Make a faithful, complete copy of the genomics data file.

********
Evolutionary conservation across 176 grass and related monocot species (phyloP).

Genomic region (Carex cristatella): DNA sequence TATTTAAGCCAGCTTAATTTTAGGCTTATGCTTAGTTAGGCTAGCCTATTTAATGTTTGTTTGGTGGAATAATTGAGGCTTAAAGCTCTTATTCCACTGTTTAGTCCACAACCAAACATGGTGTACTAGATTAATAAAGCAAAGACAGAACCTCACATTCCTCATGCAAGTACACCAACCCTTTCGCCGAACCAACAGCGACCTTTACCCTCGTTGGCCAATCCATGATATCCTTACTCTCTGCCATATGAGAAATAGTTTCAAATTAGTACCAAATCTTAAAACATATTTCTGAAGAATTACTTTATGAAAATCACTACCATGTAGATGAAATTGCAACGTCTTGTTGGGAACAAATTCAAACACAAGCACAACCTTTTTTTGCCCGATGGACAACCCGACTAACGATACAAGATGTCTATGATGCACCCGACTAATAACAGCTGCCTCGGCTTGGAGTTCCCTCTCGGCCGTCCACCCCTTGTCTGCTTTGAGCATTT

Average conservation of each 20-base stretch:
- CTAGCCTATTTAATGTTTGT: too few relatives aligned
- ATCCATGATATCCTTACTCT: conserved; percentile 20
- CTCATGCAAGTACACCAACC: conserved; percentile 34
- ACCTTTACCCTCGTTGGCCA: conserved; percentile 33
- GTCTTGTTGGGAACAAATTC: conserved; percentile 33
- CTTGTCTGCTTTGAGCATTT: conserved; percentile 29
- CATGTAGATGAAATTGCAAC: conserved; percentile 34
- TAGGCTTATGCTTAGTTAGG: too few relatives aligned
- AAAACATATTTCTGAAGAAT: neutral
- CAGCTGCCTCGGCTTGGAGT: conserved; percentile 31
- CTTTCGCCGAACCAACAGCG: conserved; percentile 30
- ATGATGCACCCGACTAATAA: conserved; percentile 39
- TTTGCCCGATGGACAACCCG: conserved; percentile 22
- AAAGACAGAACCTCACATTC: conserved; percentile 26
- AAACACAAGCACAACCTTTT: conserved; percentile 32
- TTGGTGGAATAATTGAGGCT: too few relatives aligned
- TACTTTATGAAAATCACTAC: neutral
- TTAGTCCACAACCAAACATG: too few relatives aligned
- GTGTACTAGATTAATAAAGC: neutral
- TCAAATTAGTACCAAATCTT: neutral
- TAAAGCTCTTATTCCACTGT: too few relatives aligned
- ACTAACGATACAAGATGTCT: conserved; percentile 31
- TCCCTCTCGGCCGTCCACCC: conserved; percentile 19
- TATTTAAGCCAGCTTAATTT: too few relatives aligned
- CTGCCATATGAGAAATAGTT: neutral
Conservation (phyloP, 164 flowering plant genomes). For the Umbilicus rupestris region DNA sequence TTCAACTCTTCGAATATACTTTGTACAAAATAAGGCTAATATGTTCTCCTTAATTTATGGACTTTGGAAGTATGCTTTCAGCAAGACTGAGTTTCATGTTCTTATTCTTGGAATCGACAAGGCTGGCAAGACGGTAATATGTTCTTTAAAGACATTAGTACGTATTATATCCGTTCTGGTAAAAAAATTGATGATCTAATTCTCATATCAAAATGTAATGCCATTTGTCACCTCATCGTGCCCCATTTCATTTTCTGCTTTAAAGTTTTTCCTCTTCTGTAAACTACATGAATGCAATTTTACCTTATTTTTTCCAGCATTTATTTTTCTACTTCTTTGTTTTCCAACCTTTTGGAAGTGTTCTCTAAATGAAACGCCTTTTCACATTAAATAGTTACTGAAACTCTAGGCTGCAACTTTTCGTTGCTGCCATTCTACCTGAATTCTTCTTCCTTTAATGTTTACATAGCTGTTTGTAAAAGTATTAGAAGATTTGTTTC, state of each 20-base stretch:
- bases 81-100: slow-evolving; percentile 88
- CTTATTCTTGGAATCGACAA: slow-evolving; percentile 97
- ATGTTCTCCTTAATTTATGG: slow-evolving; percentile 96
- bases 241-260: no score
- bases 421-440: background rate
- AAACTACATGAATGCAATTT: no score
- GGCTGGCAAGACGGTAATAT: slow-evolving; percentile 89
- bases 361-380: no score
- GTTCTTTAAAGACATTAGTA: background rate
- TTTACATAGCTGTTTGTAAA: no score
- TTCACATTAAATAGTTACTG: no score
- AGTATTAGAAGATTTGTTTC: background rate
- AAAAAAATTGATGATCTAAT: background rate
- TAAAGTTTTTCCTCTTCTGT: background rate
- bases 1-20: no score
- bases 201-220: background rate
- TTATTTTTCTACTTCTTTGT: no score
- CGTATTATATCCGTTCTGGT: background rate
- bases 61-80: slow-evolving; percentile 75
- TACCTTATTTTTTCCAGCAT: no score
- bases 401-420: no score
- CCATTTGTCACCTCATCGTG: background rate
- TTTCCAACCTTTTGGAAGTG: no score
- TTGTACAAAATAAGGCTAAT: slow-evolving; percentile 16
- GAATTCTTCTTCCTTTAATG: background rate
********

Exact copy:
Evolutionary conservation across 176 grass and related monocot species (phyloP).

Genomic region (Carex cristatella): DNA sequence TATTTAAGCCAGCTTAATTTTAGGCTTATGCTTAGTTAGGCTAGCCTATTTAATGTTTGTTTGGTGGAATAATTGAGGCTTAAAGCTCTTATTCCACTGTTTAGTCCACAACCAAACATGGTGTACTAGATTAATAAAGCAAAGACAGAACCTCACATTCCTCATGCAAGTACACCAACCCTTTCGCCGAACCAACAGCGACCTTTACCCTCGTTGGCCAATCCATGATATCCTTACTCTCTGCCATATGAGAAATAGTTTCAAATTAGTACCAAATCTTAAAACATATTTCTGAAGAATTACTTTATGAAAATCACTACCATGTAGATGAAATTGCAACGTCTTGTTGGGAACAAATTCAAACACAAGCACAACCTTTTTTTGCCCGATGGACAACCCGACTAACGATACAAGATGTCTATGATGCACCCGACTAATAACAGCTGCCTCGGCTTGGAGTTCCCTCTCGGCCGTCCACCCCTTGTCTGCTTTGAGCATTT

Average conservation of each 20-base stretch:
- CTAGCCTATTTAATGTTTGT: too few relatives aligned
- ATCCATGATATCCTTACTCT: conserved; percentile 20
- CTCATGCAAGTACACCAACC: conserved; percentile 34
- ACCTTTACCCTCGTTGGCCA: conserved; percentile 33
- GTCTTGTTGGGAACAAATTC: conserved; percentile 33
- CTTGTCTGCTTTGAGCATTT: conserved; percentile 29
- CATGTAGATGAAATTGCAAC: conserved; percentile 34
- TAGGCTTATGCTTAGTTAGG: too few relatives aligned
- AAAACATATTTCTGAAGAAT: neutral
- CAGCTGCCTCGGCTTGGAGT: conserved; percentile 31
- CTTTCGCCGAACCAACAGCG: conserved; percentile 30
- ATGATGCACCCGACTAATAA: conserved; percentile 39
- TTTGCCCGATGGACAACCCG: conserved; percentile 22
- AAAGACAGAACCTCACATTC: conserved; percentile 26
- AAACACAAGCACAACCTTTT: conserved; percentile 32
- TTGGTGGAATAATTGAGGCT: too few relatives aligned
- TACTTTATGAAAATCACTAC: neutral
- TTAGTCCACAACCAAACATG: too few relatives aligned
- GTGTACTAGATTAATAAAGC: neutral
- TCAAATTAGTACCAAATCTT: neutral
- TAAAGCTCTTATTCCACTGT: too few relatives aligned
- ACTAACGATACAAGATGTCT: conserved; percentile 31
- TCCCTCTCGGCCGTCCACCC: conserved; percentile 19
- TATTTAAGCCAGCTTAATTT: too few relatives aligned
- CTGCCATATGAGAAATAGTT: neutral
Conservation (phyloP, 164 flowering plant genomes). For the Umbilicus rupestris region DNA sequence TTCAACTCTTCGAATATACTTTGTACAAAATAAGGCTAATATGTTCTCCTTAATTTATGGACTTTGGAAGTATGCTTTCAGCAAGACTGAGTTTCATGTTCTTATTCTTGGAATCGACAAGGCTGGCAAGACGGTAATATGTTCTTTAAAGACATTAGTACGTATTATATCCGTTCTGGTAAAAAAATTGATGATCTAATTCTCATATCAAAATGTAATGCCATTTGTCACCTCATCGTGCCCCATTTCATTTTCTGCTTTAAAGTTTTTCCTCTTCTGTAAACTACATGAATGCAATTTTACCTTATTTTTTCCAGCATTTATTTTTCTACTTCTTTGTTTTCCAACCTTTTGGAAGTGTTCTCTAAATGAAACGCCTTTTCACATTAAATAGTTACTGAAACTCTAGGCTGCAACTTTTCGTTGCTGCCATTCTACCTGAATTCTTCTTCCTTTAATGTTTACATAGCTGTTTGTAAAAGTATTAGAAGATTTGTTTC, state of each 20-base stretch:
- bases 81-100: slow-evolving; percentile 88
- CTTATTCTTGGAATCGACAA: slow-evolving; percentile 97
- ATGTTCTCCTTAATTTATGG: slow-evolving; percentile 96
- bases 241-260: no score
- bases 421-440: background rate
- AAACTACATGAATGCAATTT: no score
- GGCTGGCAAGACGGTAATAT: slow-evolving; percentile 89
- bases 361-380: no score
- GTTCTTTAAAGACATTAGTA: background rate
- TTTACATAGCTGTTTGTAAA: no score
- TTCACATTAAATAGTTACTG: no score
- AGTATTAGAAGATTTGTTTC: background rate
- AAAAAAATTGATGATCTAAT: background rate
- TAAAGTTTTTCCTCTTCTGT: background rate
- bases 1-20: no score
- bases 201-220: background rate
- TTATTTTTCTACTTCTTTGT: no score
- CGTATTATATCCGTTCTGGT: background rate
- bases 61-80: slow-evolving; percentile 75
- TACCTTATTTTTTCCAGCAT: no score
- bases 401-420: no score
- CCATTTGTCACCTCATCGTG: background rate
- TTTCCAACCTTTTGGAAGTG: no score
- TTGTACAAAATAAGGCTAAT: slow-evolving; percentile 16
- GAATTCTTCTTCCTTTAATG: background rate